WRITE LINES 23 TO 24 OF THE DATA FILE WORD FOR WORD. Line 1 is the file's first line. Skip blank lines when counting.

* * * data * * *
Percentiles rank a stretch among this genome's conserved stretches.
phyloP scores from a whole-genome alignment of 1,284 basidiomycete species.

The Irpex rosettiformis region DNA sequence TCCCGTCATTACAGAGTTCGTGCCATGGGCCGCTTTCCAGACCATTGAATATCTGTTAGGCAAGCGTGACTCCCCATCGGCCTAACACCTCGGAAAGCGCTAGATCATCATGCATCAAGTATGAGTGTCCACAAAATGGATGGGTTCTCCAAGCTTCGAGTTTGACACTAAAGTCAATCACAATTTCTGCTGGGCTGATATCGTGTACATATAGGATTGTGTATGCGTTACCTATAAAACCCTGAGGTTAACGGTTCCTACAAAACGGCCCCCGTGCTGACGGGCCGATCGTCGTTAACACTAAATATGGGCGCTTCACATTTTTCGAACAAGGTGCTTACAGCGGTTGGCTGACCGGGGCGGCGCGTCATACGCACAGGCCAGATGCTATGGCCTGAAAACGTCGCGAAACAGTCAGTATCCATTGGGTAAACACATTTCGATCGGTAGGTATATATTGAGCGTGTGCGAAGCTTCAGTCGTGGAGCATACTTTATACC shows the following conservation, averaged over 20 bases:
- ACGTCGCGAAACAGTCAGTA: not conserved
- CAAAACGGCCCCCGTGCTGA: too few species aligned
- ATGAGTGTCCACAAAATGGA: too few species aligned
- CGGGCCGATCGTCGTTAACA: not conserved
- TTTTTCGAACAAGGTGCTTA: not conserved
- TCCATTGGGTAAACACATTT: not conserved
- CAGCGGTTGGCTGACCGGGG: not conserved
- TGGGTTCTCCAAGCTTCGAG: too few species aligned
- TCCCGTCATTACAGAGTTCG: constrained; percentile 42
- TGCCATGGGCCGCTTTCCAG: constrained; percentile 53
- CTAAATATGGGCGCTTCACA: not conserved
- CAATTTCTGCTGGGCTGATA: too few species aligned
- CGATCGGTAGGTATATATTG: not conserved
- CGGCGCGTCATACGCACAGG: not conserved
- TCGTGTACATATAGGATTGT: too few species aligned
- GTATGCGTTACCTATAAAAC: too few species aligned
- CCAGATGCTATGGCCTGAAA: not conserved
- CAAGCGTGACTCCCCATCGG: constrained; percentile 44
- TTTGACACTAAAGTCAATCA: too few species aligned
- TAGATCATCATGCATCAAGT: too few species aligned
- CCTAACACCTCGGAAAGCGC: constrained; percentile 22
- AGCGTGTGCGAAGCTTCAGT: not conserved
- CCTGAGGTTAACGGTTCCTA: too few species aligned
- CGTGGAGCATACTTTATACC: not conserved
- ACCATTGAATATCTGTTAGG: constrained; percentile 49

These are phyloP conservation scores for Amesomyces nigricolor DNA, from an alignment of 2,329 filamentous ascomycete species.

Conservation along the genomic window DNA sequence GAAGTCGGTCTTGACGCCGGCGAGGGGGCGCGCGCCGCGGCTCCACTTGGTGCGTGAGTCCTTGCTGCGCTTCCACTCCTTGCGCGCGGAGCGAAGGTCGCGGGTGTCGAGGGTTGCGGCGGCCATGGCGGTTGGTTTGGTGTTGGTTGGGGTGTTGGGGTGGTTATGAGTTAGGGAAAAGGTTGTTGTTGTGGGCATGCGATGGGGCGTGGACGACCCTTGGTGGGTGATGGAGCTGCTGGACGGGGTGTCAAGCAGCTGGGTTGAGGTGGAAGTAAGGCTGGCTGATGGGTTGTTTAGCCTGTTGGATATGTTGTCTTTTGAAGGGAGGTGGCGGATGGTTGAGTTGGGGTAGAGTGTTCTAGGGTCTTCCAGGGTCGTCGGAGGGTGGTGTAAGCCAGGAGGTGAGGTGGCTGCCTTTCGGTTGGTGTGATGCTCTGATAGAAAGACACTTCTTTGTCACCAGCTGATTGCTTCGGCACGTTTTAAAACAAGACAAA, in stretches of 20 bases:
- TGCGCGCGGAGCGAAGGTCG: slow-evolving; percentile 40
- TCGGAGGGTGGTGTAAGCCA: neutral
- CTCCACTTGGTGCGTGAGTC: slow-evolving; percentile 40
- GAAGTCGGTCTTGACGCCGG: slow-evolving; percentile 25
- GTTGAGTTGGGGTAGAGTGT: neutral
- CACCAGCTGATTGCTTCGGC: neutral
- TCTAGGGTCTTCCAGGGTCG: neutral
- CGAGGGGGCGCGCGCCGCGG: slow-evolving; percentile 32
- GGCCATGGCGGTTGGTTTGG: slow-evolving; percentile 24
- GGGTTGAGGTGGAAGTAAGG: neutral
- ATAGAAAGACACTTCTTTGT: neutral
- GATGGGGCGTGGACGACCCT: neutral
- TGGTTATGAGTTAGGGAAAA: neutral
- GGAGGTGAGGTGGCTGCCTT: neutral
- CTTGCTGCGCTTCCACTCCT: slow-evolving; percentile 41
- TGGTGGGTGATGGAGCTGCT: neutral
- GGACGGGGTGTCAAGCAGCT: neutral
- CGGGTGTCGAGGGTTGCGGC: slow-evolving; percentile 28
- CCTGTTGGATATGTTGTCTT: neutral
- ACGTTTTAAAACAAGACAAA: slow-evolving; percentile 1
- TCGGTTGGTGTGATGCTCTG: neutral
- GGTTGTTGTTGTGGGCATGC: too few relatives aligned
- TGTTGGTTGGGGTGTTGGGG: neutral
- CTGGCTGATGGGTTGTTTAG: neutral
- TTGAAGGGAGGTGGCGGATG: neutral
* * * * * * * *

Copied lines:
- TAGATCATCATGCATCAAGT: too few species aligned
- CCTAACACCTCGGAAAGCGC: constrained; percentile 22